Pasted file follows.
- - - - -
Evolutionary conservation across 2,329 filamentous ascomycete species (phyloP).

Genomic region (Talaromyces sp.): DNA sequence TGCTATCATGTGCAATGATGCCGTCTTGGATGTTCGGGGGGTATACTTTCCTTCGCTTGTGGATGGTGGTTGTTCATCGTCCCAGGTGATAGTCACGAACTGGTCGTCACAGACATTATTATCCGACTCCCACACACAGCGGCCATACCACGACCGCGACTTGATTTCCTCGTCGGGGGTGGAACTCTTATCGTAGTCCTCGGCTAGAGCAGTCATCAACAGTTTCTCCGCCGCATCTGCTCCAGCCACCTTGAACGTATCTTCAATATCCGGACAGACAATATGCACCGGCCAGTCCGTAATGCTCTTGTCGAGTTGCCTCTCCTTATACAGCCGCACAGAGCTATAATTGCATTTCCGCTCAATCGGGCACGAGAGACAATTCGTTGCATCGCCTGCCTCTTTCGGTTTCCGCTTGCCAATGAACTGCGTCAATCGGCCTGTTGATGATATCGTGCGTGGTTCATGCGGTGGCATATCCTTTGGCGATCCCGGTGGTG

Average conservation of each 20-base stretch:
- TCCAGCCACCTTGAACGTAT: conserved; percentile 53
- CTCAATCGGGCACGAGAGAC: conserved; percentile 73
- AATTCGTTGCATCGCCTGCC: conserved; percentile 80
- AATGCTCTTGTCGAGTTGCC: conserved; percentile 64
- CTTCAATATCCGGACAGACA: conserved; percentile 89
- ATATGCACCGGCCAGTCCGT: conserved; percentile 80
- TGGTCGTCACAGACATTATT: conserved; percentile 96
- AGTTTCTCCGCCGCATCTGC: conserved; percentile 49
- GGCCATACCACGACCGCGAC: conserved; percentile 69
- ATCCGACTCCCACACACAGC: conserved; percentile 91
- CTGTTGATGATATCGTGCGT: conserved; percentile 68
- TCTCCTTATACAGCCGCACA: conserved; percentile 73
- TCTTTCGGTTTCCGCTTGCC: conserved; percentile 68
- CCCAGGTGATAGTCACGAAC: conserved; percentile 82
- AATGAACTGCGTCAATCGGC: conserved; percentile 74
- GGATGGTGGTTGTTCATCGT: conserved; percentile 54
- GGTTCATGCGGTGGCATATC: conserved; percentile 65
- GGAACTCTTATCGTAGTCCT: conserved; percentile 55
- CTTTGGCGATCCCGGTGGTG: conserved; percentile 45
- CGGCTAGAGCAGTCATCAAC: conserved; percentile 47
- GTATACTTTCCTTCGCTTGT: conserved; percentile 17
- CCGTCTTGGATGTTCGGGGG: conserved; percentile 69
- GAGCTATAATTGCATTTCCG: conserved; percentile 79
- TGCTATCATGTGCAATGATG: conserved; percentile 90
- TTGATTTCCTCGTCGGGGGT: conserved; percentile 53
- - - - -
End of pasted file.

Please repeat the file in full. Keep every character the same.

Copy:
Evolutionary conservation across 2,329 filamentous ascomycete species (phyloP).

Genomic region (Talaromyces sp.): DNA sequence TGCTATCATGTGCAATGATGCCGTCTTGGATGTTCGGGGGGTATACTTTCCTTCGCTTGTGGATGGTGGTTGTTCATCGTCCCAGGTGATAGTCACGAACTGGTCGTCACAGACATTATTATCCGACTCCCACACACAGCGGCCATACCACGACCGCGACTTGATTTCCTCGTCGGGGGTGGAACTCTTATCGTAGTCCTCGGCTAGAGCAGTCATCAACAGTTTCTCCGCCGCATCTGCTCCAGCCACCTTGAACGTATCTTCAATATCCGGACAGACAATATGCACCGGCCAGTCCGTAATGCTCTTGTCGAGTTGCCTCTCCTTATACAGCCGCACAGAGCTATAATTGCATTTCCGCTCAATCGGGCACGAGAGACAATTCGTTGCATCGCCTGCCTCTTTCGGTTTCCGCTTGCCAATGAACTGCGTCAATCGGCCTGTTGATGATATCGTGCGTGGTTCATGCGGTGGCATATCCTTTGGCGATCCCGGTGGTG

Average conservation of each 20-base stretch:
- TCCAGCCACCTTGAACGTAT: conserved; percentile 53
- CTCAATCGGGCACGAGAGAC: conserved; percentile 73
- AATTCGTTGCATCGCCTGCC: conserved; percentile 80
- AATGCTCTTGTCGAGTTGCC: conserved; percentile 64
- CTTCAATATCCGGACAGACA: conserved; percentile 89
- ATATGCACCGGCCAGTCCGT: conserved; percentile 80
- TGGTCGTCACAGACATTATT: conserved; percentile 96
- AGTTTCTCCGCCGCATCTGC: conserved; percentile 49
- GGCCATACCACGACCGCGAC: conserved; percentile 69
- ATCCGACTCCCACACACAGC: conserved; percentile 91
- CTGTTGATGATATCGTGCGT: conserved; percentile 68
- TCTCCTTATACAGCCGCACA: conserved; percentile 73
- TCTTTCGGTTTCCGCTTGCC: conserved; percentile 68
- CCCAGGTGATAGTCACGAAC: conserved; percentile 82
- AATGAACTGCGTCAATCGGC: conserved; percentile 74
- GGATGGTGGTTGTTCATCGT: conserved; percentile 54
- GGTTCATGCGGTGGCATATC: conserved; percentile 65
- GGAACTCTTATCGTAGTCCT: conserved; percentile 55
- CTTTGGCGATCCCGGTGGTG: conserved; percentile 45
- CGGCTAGAGCAGTCATCAAC: conserved; percentile 47
- GTATACTTTCCTTCGCTTGT: conserved; percentile 17
- CCGTCTTGGATGTTCGGGGG: conserved; percentile 69
- GAGCTATAATTGCATTTCCG: conserved; percentile 79
- TGCTATCATGTGCAATGATG: conserved; percentile 90
- TTGATTTCCTCGTCGGGGGT: conserved; percentile 53